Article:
When smartphones first landed on the scene in the early 2000s, Nagesh Rao — currently the Director of Business Intelligence Technology Solutions (BiTS) in the Small Business Administration’s (SBA) Office of the Chief Information Officer (OCIO) — refrained from adopting the technology.
“As someone who knows tech — I was a materials engineer in a prior life of mine — I didn’t buy a smartphone right off the bat,” Rao said. “I waited three, four years until it was a bit more perfected.”
In the government technology world too, having an appropriately choosy perspective toward adopting technologies may be a compelling approach to consider. As Rao centered his smartphone decision around the value he would receive as a customer, agencies must center their IT efforts around the value they provide their customers.
At GovLoop’s online training on Wednesday, “Fireside Chat: Exploring the 2020 Tech Landscape,” Rao and Isaac Constans, GovLoop Staff Writer, shared insights into the gov tech trends anticipated for the coming year, which included being customer-centric through strategic data use and encouraging shared services among agencies.
SBA is a small agency that “fights above [its] weight class” to provide resources for entrepreneurs across the country, Rao noted. With the customer as a focus, technology must then be a digital ambassador so that when small business owners need or want to access the agency’s services, SBA employees can better serve them by eliminating redundant interactions and having relevant, digitally accessible information on hand.
But how will they do that? Strategically using data is an answer.
One of the projects the agency has been building is a customer relationship management tool called SBA Insight, which aims to understand what kind of data each agency business process needs and how to collect it. Standardizing business processes by viewing data strategically is ultimately enhances the customer experience.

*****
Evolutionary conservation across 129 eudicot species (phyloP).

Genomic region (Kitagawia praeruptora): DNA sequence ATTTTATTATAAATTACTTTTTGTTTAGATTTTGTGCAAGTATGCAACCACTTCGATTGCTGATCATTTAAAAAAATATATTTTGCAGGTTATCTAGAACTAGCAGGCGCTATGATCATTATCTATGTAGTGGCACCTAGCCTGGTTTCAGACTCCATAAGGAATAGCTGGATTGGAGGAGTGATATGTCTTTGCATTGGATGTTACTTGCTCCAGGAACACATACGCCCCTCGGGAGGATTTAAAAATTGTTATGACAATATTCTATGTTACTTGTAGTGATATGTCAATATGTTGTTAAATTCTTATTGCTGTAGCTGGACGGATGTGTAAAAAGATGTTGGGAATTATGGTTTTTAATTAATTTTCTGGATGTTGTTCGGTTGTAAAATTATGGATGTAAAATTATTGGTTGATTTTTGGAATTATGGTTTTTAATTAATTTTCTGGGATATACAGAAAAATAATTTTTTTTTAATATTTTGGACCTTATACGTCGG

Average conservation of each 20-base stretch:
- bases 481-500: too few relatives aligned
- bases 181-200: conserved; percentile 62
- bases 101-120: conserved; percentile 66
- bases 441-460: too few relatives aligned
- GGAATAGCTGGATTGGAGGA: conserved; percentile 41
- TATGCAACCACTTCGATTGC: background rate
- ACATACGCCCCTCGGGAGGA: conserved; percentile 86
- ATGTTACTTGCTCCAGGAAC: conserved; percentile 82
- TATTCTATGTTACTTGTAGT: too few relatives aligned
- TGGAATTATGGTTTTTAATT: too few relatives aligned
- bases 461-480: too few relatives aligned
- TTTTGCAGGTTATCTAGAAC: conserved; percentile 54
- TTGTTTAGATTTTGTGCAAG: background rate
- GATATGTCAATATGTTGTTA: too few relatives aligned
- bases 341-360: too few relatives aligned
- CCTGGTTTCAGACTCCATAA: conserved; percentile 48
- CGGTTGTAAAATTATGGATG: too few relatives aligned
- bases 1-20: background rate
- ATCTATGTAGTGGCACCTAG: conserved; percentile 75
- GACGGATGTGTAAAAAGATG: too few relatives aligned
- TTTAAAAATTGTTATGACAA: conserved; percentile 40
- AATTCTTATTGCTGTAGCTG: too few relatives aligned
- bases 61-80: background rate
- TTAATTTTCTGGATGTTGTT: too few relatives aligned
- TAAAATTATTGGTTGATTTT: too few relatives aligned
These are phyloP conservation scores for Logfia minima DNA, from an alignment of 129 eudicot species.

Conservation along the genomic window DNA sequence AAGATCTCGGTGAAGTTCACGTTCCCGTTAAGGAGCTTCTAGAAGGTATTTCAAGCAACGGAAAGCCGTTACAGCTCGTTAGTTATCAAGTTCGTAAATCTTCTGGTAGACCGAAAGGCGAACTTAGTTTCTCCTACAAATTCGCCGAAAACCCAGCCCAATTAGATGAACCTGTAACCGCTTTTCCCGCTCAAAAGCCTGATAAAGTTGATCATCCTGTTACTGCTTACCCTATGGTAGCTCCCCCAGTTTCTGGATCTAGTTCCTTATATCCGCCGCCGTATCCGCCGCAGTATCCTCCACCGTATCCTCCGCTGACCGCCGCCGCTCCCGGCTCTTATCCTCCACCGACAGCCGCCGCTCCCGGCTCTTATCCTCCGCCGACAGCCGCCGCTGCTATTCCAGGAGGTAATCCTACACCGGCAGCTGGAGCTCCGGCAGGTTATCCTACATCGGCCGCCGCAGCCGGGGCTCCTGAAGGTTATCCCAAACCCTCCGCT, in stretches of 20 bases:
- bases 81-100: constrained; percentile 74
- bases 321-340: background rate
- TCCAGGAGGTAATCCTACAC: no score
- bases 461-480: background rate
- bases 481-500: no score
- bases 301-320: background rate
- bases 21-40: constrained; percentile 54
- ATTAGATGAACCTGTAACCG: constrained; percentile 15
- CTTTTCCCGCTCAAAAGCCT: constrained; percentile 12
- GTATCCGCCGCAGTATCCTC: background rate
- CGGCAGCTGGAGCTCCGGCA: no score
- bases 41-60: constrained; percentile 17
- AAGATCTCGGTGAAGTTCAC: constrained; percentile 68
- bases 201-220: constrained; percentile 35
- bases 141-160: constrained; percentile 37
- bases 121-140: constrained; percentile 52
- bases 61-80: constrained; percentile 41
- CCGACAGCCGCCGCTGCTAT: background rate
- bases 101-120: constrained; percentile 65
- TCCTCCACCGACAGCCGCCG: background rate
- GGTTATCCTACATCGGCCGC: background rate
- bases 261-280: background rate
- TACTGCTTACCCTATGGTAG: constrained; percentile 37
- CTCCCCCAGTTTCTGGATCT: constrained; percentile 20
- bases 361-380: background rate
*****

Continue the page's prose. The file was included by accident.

“I’ve heard 2020 dubbed the year of data, which speaks loudly to what agencies are doing to actualize that goal — turning data into a strategic asset,” Constans said.
Anticipating the customer’s needs and desires is what helps the agency figure out what kind of technology stack they need, Rao said. A customer-centric mindset is how agencies can hone in on adopting the right technologies for the best or widest impact in agency mission.
In addition to prioritizing the customer, shared services are another initiative that agencies have their eye on to develop and expand in all levels of government, Constans noted. They have cost-saving benefits without compromising agencies’ access to tech capabilities.
For example, after Los Angeles County’s assessor’s office was able to migrate to the cloud from its mainframe system from the ’70s, the office shared that capability with other smaller counties that couldn’t afford to do the migration themselves. They called it “Assessor-as-a-Service,” and 60 to 70 counties were able to access expanded capabilities through the shared service, ultimately serving their local constituents and customers better.
“So much of this is putting the customer first,” Constans said.
In 2020, government technology will change and surge forward while agencies continue to focus on their main, unchanged mission — serving citizens. “Our mandate is to be customer-centric for all 300 million citizens in the U.S.,” Rao said. “Every citizen has a right to this resource.”